According to the article, not all gun makers take as strong of a position on gun control regulation as the NRA does, but those who disagree are afraid of speaking up. Businessweek claims that fear of NRA instigated consumer boycotts and the prospect of sales from those concerned about stricter gun control laws keep gun manufacturers in line.
“Who’s afraid of the NRA? Gun makers, that’s who,” the Businessweek article, written by Assistant Managing Editor and Senior Writer Paul M. Barrett, declared. The cover reads “DON’T TREAD ON THE NRA” with pictures of bullet holes tearing through it.
During a rousing speech that led to six standing ovations, Wayne LaPierre -- chief executive officer of the National Rifle Association -- told the Conservative Political Action Conference in National Harbor, Md., on Friday that the “liberal media can keep on hating me, but I'm still standing.”
The speaker then turned his attention to a remark made on March 1 by Vice President Joe Biden that if anyone is in danger, he or she should take “that double barreled shotgun and fire two blasts outside the house.” LaPierre told the Democratic official: “You keep your advice, we'll keep or guns.”
MSNBC's Toure Neblett made an extremely controversial statement on Friday's The Cycle.
"If Adam Lanza had walked into a black public school in this mythical South Brooklyn or in the Southside of Chicago, we would probably not be having a sustained national conversation about guns" (video follows with transcript and commentary):
MSNBC, for the second time on Thursday, smeared the National Rifle Association as racist, trashing the gun group's president as appealing to bigotry. Now host Alex Wagner read from an op-ed by Wayne LaPierre in which he argues that owning a gun is the only real protection from crime, looting and riots. Specifically, LaPierre mentioned the aftermath to Hurricane Sandy and looting in Brooklyn.
Wagner quoted LaPierre: "Hurricanes, tornadoes, riots, terrorists, gangs, lone criminals, these are the perils we are sure to face. Not just maybe. It's not paranoia to buy a gun. It's survival." She then sneered, "There's also a lot of racial– racism imbedded in that full statement." [See video below. MP3 audio here.] Novelist and guest Kurt Andersen mocked, "There were, not only not looters in south Brooklyn. Everybody was out helping everybody else...It was the opposite of that description." Except that there was looting in Brooklyn during Hurricane Sandy.
Regular viewers of MSNBC know that network's anchors have an almost superhuman ability to find racism in any statement uttered from a conservative or Republican's mouth. Joe Scarborough showed off that talent, on Thursday's Morning Joe, when he claimed a recent op-ed by Wayne LaPierre was "laced with racial overtones" because the NRA president suggested Brooklynites should have the right to defend themselves from Hurricane Sandy looters and border state residents needed protection from violent gangs.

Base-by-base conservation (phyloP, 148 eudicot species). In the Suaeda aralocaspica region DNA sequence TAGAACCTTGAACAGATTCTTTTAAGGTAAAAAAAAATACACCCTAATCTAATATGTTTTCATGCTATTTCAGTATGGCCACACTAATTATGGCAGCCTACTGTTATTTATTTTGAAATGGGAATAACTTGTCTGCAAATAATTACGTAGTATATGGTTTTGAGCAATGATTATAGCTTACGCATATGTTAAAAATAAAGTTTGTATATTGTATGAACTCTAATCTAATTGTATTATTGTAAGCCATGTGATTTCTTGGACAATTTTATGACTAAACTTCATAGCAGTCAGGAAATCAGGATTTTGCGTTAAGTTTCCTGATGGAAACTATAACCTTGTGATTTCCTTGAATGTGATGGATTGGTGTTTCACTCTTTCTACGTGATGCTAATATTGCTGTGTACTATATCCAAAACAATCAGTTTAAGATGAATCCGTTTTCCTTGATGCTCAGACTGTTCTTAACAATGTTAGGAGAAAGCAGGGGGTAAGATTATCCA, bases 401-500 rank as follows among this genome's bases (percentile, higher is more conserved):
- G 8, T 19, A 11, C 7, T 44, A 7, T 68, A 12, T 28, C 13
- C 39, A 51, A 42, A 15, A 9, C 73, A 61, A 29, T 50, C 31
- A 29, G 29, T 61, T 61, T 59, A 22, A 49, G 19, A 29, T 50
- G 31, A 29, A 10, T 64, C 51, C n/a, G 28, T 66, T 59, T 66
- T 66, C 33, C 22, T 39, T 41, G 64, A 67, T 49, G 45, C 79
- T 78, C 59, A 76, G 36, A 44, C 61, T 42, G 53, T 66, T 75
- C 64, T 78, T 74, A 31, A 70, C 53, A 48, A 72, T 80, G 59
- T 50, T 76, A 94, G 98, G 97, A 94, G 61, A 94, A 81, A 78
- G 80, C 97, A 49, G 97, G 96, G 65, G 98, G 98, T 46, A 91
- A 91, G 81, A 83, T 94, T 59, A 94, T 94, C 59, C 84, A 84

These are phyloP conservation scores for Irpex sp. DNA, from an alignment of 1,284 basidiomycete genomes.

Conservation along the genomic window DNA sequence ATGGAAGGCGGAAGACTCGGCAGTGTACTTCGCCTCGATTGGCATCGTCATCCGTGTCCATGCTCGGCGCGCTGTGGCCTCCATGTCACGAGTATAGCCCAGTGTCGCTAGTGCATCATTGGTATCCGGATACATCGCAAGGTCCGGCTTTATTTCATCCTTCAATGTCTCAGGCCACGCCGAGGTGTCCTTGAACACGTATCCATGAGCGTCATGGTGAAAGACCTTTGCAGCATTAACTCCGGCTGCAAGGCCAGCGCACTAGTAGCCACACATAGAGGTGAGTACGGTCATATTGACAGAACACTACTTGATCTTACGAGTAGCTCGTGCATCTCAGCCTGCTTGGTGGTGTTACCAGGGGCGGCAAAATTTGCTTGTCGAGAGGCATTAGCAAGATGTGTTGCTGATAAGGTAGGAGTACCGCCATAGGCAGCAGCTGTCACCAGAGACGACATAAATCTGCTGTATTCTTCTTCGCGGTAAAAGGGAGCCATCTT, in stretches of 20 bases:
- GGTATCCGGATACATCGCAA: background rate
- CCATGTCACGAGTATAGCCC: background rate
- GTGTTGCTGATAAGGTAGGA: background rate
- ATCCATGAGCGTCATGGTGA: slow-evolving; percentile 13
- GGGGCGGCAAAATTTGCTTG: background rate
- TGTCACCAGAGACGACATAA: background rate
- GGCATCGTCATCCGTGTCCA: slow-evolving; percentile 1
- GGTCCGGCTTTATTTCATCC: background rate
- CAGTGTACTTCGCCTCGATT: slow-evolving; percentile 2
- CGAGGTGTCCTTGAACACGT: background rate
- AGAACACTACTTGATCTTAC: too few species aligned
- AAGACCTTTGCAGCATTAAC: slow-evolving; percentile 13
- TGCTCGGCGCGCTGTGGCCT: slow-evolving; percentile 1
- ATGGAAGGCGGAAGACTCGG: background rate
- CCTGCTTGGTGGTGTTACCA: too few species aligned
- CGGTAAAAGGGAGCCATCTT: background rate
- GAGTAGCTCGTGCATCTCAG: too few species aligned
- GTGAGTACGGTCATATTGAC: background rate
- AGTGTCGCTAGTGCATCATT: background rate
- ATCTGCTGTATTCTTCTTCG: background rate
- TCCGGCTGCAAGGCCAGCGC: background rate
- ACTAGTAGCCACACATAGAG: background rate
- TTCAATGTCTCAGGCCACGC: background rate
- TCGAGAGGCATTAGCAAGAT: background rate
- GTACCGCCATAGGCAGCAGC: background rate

After reciting an excerpt from the LaPierre op-ed, Scarborough ranted: "Wayne LaPierre is suggesting if you are against Americans being able to own assault weapons with 30-round high-capacity magazines, that somehow you're going to-- and he said Hispanic drug gangs are coming to America, and those terrible people in Brooklyn, don't go out after dark. I mean, this is so laced with racial overtones." (video after the jump)
Ronald Reagan: RINO? Cokie Roberts and Joe Scarborough have suggested the Gipper might be viewed that way by the modern-day Republican party, making him unelectable within GOP ranks.
After Joe Scarborough said that it was Reagan who rounded up Republican support for the assault weapon ban in 1984, Roberts exclaimed "I'm not sure Reagan could get elected within the Republican party today." Scarborough concurred: "I don't know that he could." View the video after the jump.
Sarah Palin's profile might not be as high as it was a few years ago, but she apparently still serves as a convenient punching bag for the left.
On today's Morning Joe, as Joe Scarborough railed against the allegedly "stupid" arguments NRA leader Wayne LaPierre made on Fox News Sunday yesterday, Mika Brzezinski muttered "something Sarah Palin would say." Consider that Palin had been in no way quoted, nor had her position on gun control been discussed. This was nothing more than a gratuitious shot at Palin, obviously still a bogeyman for the MSM. H/t cobokat. View the video after the jump.
William Jacobson at Legal Insurrection has relayed the latest turns of events in the David Gregory Meet the Press magazine brandishing incident (previous posts here, here, and here). The press is finally paying attention: "Now that the D.C. Metropolitan Police Department is on record that it told NBC News not to use the high capacity magazine in its segment with Wayne LaPierre, the big media is paying attention and taking this seriously."
Except that some in the press are, with anonymous sources, trying to excuse Gregory's and NBC's situation by saying that they somehow got permission to display the magazine. Uh, except that the New York Times says that any permission obtained doesn't matter. The permission supposedly came from the federal government's Bureau of Alcohol, Tobacco and Firearms (ATF):
Two blog posts today should shred the credibility of Meet the Press's David Gregory in making arguments for gun control and against appropriate armed staff or security personnel at schools -- or they would, if journalists had the least bit of interest in exposing lawbreaking and hyprocritical behavior by their professional colleagues.
During the show, as reported at the Patriot Perspective, relaying a point first brought out by a member of the AR15.com forum site, Gregory "decided to wave around a 30-round AR-15 magazine" in direct violation of the District of Columbia "DC High Capacity Ammunition Magazines" statute. Given the Supreme Court's Heller ruling affirming that the right to keep and bear arms (and ammo) is an individual right, that law may not be enforceable, but it would also be interesting to know if Gregory's possession of an AR-15 magazine or his showing it on the air violated any of NBC's corporate policies. Additionally, the Weekly Standard's Daniel Halper pointed to Gregory's hypocrisy in mocking the NRA's Wayne LaPierre over his organization's advocacy of having armed guards in schools (internal link is in original; bolds are mine):
The hatred the media have for Wayne LaPierre knows no bounds.
Hours after the executive vice president of the National Rifle Association presented a strategy to protect America's students from the kind of massacre that happened in Newtown, Connecticut, a week ago, MSNBC's Lawrence O'Donnell opened his program Friday by accusing the gun advocate of being "the lobbyist for mass murderers" (video follows with transcribed highlights and commentary):